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Entrepreneurs, managers and inequality

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  • Sang Yoon (Tim) Lee

    (Queen Mary University of London)

Abstract

Income concentration in the U.S. rose sharply since the 1970s. But the share of wealth held by the top 1 percent increased less. This can be partially accounted for by a quantitative model of occupational choice, in which rich individuals choose to become entrepreneurs or managers. Collateral constraints induce entrepreneurs to hold more wealth, while managers earn higher wages as a result of competitive assignments to firms. Declining tax progressivity from 1970 to 2000 replaces top entrepreneurs with top managers, which can account for 65% and 30% of the increase in the share of wages and income earned by the top 1 percent, respectively. At the same time, the share of wealth held by the top 1 percent remains stable, as entrepreneurs decumulate but managers accumulate wealth. (Copyright: Elsevier)

Suggested Citation

  • Sang Yoon (Tim) Lee, 2019. "Entrepreneurs, managers and inequality," Review of Economic Dynamics, Elsevier for the Society for Economic Dynamics, vol. 32, pages 42-67, April.
  • Handle: RePEc:red:issued:18-331
    DOI: 10.1016/j.red.2018.12.006
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    References listed on IDEAS

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    Cited by:

    1. De Nardi, Mariacristina & Giulio , Fella & Yang, Fang, 2016. "Piketty’s Book and Macro Models of Wealth Inequality," Chicago Fed Letter, Federal Reserve Bank of Chicago.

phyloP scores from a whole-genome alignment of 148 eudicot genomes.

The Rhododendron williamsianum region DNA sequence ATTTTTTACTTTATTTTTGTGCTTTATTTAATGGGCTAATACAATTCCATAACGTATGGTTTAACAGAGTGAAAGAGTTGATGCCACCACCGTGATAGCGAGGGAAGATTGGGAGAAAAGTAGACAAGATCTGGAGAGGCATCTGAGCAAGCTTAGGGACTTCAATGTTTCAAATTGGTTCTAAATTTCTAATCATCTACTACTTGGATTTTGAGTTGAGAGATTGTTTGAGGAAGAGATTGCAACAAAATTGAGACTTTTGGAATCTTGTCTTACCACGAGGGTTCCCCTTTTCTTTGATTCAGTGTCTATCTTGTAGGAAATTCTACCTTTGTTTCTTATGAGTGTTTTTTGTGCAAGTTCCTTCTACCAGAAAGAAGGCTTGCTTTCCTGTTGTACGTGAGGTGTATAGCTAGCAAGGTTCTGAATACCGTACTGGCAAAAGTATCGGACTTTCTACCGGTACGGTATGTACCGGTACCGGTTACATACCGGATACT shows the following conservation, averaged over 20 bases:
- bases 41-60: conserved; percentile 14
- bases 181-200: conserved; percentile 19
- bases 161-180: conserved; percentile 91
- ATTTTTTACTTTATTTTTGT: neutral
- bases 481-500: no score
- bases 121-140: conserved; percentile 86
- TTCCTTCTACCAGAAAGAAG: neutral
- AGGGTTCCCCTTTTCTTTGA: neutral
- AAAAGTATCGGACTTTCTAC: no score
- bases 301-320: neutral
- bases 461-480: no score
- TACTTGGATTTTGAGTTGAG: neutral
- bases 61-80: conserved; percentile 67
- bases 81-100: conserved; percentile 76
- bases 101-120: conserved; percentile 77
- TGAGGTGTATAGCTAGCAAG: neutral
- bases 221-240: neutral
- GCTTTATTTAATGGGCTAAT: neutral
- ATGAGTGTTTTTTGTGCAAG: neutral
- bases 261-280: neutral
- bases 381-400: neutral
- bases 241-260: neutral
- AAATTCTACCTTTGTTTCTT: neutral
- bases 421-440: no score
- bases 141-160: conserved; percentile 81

2. Mariacristina De Nardi, 2015. "Quantitative Models of Wealth Inequality: A Survey," NBER Working Papers 21106, National Bureau of Economic Research, Inc.
    3. repec:red:issued:16-340 is not listed on IDEAS
    4. Mariacristina De Nardi & Giulio Fella, 2017. "Saving and Wealth Inequality," Review of Economic Dynamics, Elsevier for the Society for Economic Dynamics, vol. 26, pages 280-300, October.
    5. Benjamin Pugsley & Sebastian Dyrda, 2017. "Taxes, Regulations of Businesses and Evolution of Income Inequality in the US," 2017 Meeting Papers 1463, Society for Economic Dynamics.

    More about this item

    Keywords

    Occupational choice; Wealth inequality; Progressive taxation;

    JEL classification:

    • E21 - Macroeconomics and Monetary Economics - - Consumption, Saving, Production, Employment, and Investment - - - Consumption; Saving; Wealth
    • E62 - Macroeconomics and Monetary Economics - - Macroeconomic Policy, Macroeconomic Aspects of Public Finance, and General Outlook - - - Fiscal Policy
    • H31 - Public Economics - - Fiscal Policies and Behavior of Economic Agents - - - Household

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